Every time Judge Steve Power attempts to reboot, he gets a blue screen of death.
Warning! Incoming game!
Way back in 1994, computers were still something of an enigma to many; the 486 was state of the art, the internet consisted of about seven web pages (three of which were probably porn), and massively multiplayer consisted of however many people you could gather together with a Super Nintendo and a copy of Street Fighter II. In this naive time, the idea of an animated television show created entirely out of zeroes and ones was certainly an intriguing one. Enter ReBoot, a show that not only spearheaded a new revolution in computer animation, but embraced its digital heritage with a story built upon the geek heritage of the machine world. After years of pining, fans have been rewarded, but is ReBoot still worthy of the praise? Or is this one better left to memory?
Facts of the Case
Bob is a guardian, sworn protector of the city of Mainframe, located somewhere inside of your average desktop PC. Alongside his friends, the young courier, Enzo, and his female partner, Dot Matrix, he does battle with vile viruses like Hexidecimal and Megabyte. Then there are the games, incoming glowing green cubes that bring chaos and terror to the city, a chaos and terror fueled by "The Users," mythical beings from beyond the grid.
One cannot simply write off ReBoot; when Canadian upstart, Mainframe Entertainment first started work on the show in 1991, they were explorers carving new paths through the jungle of animation. I doubt anyone knew of the technology boom lurking right around the corner with the advent of Pentium chips and 28.8 modems. It's easy to forget that when this show first aired after three years in the making, there was nothing else like it on the tube or the big screen. Toy Story was a year off, Shrek wasn't even a bad idea.
The idea of embracing the technogeek subculture proved to be a fortuitous one, with a concept ripped right out of Tron: Computer AI versus we the players, told from their perspective, the show would endear itself to those pre-teen and teen gamers who grew up with Nintendos, C64s, and Tandy 1000s. At the time, the animation certainly turned heads, with pretty much anything coming from the guts of a Silicon Graphics workstation grabbing the pop culture conscience in the wake of ILMs triumph on Jurassic Park. Computer graphics were the "cool" thing to do, and ReBoot, in truth, really did it first. The "games" our heroes faced week after week covered all the bases, from your average shooter to an early take on co-operative role playing games. The show played on your average gamer or computer whiz. Nine chances out of ten, if you were under the age of 17, knew what a CPU was, or held a controller on any sort of regular basis, you had no doubt seen ReBoot.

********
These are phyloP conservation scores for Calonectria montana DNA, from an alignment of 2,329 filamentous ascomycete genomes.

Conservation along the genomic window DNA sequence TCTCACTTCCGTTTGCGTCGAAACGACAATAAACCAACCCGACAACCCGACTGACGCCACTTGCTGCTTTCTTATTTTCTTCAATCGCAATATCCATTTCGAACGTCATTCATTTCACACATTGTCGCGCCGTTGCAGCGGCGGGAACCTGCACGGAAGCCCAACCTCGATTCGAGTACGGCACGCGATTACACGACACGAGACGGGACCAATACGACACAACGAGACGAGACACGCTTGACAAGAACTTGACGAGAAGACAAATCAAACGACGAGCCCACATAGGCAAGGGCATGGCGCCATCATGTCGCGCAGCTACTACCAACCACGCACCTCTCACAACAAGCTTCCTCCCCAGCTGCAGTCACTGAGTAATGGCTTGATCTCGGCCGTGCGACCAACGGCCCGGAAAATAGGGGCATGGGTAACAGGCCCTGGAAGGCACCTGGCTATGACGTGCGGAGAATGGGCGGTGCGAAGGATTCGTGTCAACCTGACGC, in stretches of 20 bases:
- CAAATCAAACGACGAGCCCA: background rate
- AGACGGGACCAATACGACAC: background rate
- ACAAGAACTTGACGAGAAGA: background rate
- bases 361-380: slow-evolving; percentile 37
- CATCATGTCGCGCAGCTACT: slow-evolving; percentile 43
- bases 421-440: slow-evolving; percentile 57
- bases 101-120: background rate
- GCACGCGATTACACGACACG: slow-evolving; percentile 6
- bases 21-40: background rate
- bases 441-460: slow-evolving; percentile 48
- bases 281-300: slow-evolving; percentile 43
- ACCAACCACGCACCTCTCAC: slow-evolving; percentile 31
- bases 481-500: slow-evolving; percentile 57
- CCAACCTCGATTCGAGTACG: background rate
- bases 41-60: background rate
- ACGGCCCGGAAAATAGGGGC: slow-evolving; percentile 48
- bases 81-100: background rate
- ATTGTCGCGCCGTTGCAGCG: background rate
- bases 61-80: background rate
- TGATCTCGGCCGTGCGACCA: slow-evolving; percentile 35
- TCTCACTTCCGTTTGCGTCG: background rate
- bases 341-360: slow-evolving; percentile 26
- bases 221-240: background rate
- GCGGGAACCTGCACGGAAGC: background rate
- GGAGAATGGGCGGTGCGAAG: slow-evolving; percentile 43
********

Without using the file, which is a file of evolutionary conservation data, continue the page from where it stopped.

Shout Factory has worked their usual magic in dredging up a relic of the past and giving it the sort of presentation that the hardcore fans deserve. The transfer on these discs is about as good as one could expect, considering the age and antiquated digital source of the program. I didn't notice any major errors, and the sound came through loud and clear, I dare say it probably looks better than it did when it originally aired. The only extras to speak of are commentary tracks on select episodes by some of the people responsible, and they're reasonably entertaining and informative, if a little dry at times. The tracks are presented spanning multiple episodes, and I did notice some issues, particularly when we hit the end of an episode and lose chunks of the commentary as the next episode starts up. It's hardly a deal breaker, but it's there, and it feels a tad sloppy.
The Rebuttal Witnesses
While ReBoot has its loyal followers, and the plots did get rather more mature and intriguing as the show went on, these early episodes are largly a collection of kiddie-oriented mush. Characters are thinly drawn and played in average to poor fashion, and continuity from episode to episode is non-existent. Sure, the writers eventually began to take their little creation seriously, but the early efforts were targeted squarely at the Saturday morning thumbsuckers. Everything feels genetically designed to be bright and colorful, a sterilized franchise pre-packaged to sell action figures and bedsheets.
There's no easy way to say this, but the animation in ReBoot, such that it is, stinks. CG was nowhere near capable of doing then what it does now, not on a television budget anyway. Like those early 3D polygonal games that ushered in the era of graphics accelerator cards and Sony Playstation, the simplistic character models, poor movement, and blank emotionless features of the characters just doesn't hold up. ReBoot deserves the niche it has carved in history, but unlike traditional animation, where the only hurdles to overcome were man hours and imagination, it's just downright painful to watch.
The amount of enjoyment you get from this particular set will likely depend on whether or not you've been anxiously awaiting ReBoot's presence on DVD. If you long to revisit an old favorite, you will very likely not be disappointed. The flipside is that in spite of the show's place in the annals of animation history, the production is definitely dated, and the appeal to the uninitiated will very likely be limited.
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